Larry Brown’s passion for basketball runs deep

FORT WORTH, Texas — There was little of interest in the basketball game between TCU and SMU last week, a theory of mine confirmed within minutes of arrival.

The national anthem was playing when I walked in; a danger of traveling with a 3-year-old is you are just barely on time for everything, no matter how early you leave. It turned out not to matter. Hardly anybody was there. Half empty is a generous description of the crowd. Quiet was accurate. And then 12 seconds into the game, a kid from TCU went down with what was obviously a season-ending knee injury and the atmosphere became somber, so freaking depressing even my kid noticed and said, “What happened?”

Afterward, the Horned Frog players were leaving the press conference room and the SMU coach was walking in and he stopped to say, “I’m sorry about your teammate, guys.” It was just the right thing to say, and nothing about it was forced or insincere.

The coach expounded on the thought after sitting down: “It made me sick to my stomach seeing that, a great player like that, a big part of this program … Look at what they lost tonight. It’s a killer.”

This is why I am here, the thing that makes this game interesting. The 72-year-old basketball coach for SMU is Larry Brown. Yes, that Larry Brown of Kansas national championship, Pacers, Sixers and Pistons fame. There also was that year with the Knicks and the time with the Bobcats. And now he is coaching Southern Methodist, a basketball team in a football state. The Mustangs are 5-0, off to their best start since 1997-98, when they won their first 10 games.

I came with 1,000 questions for him — about Isiah Thomas, about why Phil Jackson would want to come back and why LA did not want him, about Kansas. But after 40 minutes of typical college basketball, I had only one left.

What are you doing here?

This question is hardly original. Brown has been asked it in varying forms 1,000 times since taking the SMU job. What brought you back? Why SMU? Why not stay retired?

But the real question isn’t what brought him back. Because he’s not back. This is not the NBA or Calipari’s roster of assassins. This is an overhaul in half-empty arenas watching 18-year-olds trade mistakes to determine who is going to lose the game.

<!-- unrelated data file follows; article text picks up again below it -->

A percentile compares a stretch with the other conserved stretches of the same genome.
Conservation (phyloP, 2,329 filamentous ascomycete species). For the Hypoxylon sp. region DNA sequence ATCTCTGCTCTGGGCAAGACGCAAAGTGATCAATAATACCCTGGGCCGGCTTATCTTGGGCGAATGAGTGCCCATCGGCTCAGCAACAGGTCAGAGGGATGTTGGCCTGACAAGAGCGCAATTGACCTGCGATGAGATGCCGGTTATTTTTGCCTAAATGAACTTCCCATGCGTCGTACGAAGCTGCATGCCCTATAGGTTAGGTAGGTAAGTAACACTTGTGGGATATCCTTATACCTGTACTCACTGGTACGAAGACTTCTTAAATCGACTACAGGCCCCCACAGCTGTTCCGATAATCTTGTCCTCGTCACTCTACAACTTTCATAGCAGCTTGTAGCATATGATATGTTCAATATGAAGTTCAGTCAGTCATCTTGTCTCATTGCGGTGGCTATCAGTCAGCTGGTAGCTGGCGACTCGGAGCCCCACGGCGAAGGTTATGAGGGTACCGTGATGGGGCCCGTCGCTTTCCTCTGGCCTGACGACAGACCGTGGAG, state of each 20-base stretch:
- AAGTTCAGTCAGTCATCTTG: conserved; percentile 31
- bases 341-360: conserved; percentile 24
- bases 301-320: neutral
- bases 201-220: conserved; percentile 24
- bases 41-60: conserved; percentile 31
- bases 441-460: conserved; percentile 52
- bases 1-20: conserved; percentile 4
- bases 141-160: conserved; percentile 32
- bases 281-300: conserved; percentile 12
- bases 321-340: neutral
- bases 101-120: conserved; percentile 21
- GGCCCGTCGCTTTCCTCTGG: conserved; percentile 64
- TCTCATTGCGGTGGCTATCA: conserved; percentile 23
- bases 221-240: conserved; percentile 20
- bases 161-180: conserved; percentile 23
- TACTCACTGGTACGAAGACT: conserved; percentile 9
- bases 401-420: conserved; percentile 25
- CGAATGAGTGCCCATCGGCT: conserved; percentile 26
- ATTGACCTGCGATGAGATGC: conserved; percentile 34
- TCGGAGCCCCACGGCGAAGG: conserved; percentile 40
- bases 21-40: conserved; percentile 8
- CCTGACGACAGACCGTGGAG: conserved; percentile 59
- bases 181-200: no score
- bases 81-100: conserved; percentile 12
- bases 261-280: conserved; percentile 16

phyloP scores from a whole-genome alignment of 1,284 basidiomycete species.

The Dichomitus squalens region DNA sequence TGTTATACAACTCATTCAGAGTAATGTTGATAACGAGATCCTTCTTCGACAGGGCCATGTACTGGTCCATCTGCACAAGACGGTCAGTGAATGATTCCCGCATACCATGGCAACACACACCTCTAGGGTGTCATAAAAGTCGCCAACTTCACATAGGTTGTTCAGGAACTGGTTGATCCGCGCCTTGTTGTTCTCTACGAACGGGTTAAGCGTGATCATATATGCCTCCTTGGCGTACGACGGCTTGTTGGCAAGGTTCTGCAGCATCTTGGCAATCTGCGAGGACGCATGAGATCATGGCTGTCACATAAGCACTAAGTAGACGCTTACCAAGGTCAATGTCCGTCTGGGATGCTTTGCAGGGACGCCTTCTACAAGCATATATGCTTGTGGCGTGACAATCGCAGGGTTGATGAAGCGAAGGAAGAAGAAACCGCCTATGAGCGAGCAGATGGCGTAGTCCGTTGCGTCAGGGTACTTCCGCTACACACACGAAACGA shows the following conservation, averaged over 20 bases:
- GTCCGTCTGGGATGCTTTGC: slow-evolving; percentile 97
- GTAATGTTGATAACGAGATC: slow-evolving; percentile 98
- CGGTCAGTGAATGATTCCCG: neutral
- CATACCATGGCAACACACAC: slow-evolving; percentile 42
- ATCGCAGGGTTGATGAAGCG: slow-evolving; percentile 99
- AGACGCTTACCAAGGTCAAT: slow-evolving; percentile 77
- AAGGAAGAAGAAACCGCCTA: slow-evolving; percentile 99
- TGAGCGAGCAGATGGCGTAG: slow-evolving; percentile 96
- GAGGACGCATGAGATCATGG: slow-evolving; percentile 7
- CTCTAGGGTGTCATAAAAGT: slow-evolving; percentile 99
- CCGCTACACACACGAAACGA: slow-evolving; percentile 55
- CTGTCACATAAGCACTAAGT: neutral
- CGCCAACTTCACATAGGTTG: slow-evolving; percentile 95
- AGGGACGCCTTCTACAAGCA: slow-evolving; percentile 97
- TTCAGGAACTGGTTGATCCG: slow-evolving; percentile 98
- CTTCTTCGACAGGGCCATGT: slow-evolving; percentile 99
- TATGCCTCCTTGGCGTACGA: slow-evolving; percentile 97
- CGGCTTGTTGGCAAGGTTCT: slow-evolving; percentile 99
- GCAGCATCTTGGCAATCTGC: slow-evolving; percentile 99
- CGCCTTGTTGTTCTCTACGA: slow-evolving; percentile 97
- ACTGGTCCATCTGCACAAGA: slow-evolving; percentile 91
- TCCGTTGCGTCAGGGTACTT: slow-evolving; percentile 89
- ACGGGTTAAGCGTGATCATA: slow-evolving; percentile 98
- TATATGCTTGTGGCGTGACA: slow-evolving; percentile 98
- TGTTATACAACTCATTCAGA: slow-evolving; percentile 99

So why are you here?

“I never worked,” Brown said.

I got the feeling this is his stock answer. It is also B.S. Coaches love to say they stay in coaching because they love it. Yet listen as Bill Parcells calls coaching a “killer profession” or as Ohio State football coach Urban Meyer talks about how he enjoyed his time away or as Saint Louis University announces that coach Rick Majerus will not be returning because of health reasons. Coaches cannot stay away, though; the game keeps pulling them back in even if the returns are diminishing.

“Games are tough, but not being around kids, not being at games is tougher. I really mean that,” Brown acknowledged. “I tried not to do it. I can’t see myself not doing it. Why pretend?”

He looked not much different than his days at Kansas, working refs and stalking the sidelines. The only changes were born of how much time he had been away, 24 years since he last patrolled the sidelines of a college court. In his first game back, against Loyola Marymount, it became a joke. The refs kept having to remind him to stay in the box. It was so comical they were laughing.

“They have a coaching box in the NBA, but that is for guys like me, not Phil Jackson. I’m constantly going over,” Brown said. “I’m figuring out how much I forgot. I don’t know about these timeouts. They have more timeouts than the NBA. There’s a lot of things I am learning, but I have a great staff.”

The Mustangs staff is the most NBA thing about the game. They had 17 guys in suits, which the Texas Christian staff informed me is a Daniel-Meyer Coliseum record. One of them is the “coach-in-waiting,” Brown’s hand-picked successor, former Illinois State coach Tim Jankovich.

There are some who say that is why Brown is back. Others say it is for the money, like this is a bad thing or somehow unique among athletes or coaches. We are all doing things for money. They are just doing it for more money. And I do not think that is the only thing for which Brown is doing it. He has a lot of money, and it is almost impossible to fake his energy as he talked to me. He really was crazy excited about these three kids they had signed a day earlier, going through their names and what they were going to bring to the team.

That is the danger, of course, when you bring back the guy who just cannot stay away. Will the guy put in the work? Or is he just cashing a check as Mavericks owner Mark Cuban famously (and rightly) accused Don Nelson of so long ago? Is he back because he burns for the job? Or does he not know what else to do?

Time will tell. It always does.

One cannot fake coaching — the demands are too much, especially for a project as big as SMU. What I know for sure is anybody can come back to a plush Lakers job or a sweet college gig. You have to really love things to be here, coaching in front of empty seats and trying to do something that may not be possible.

“I’ve had disappointments in my career of coaching but very few,” Brown said. “Being around players, coaches makes up for anything.”

That is why he is here. Even if we cannot understand it.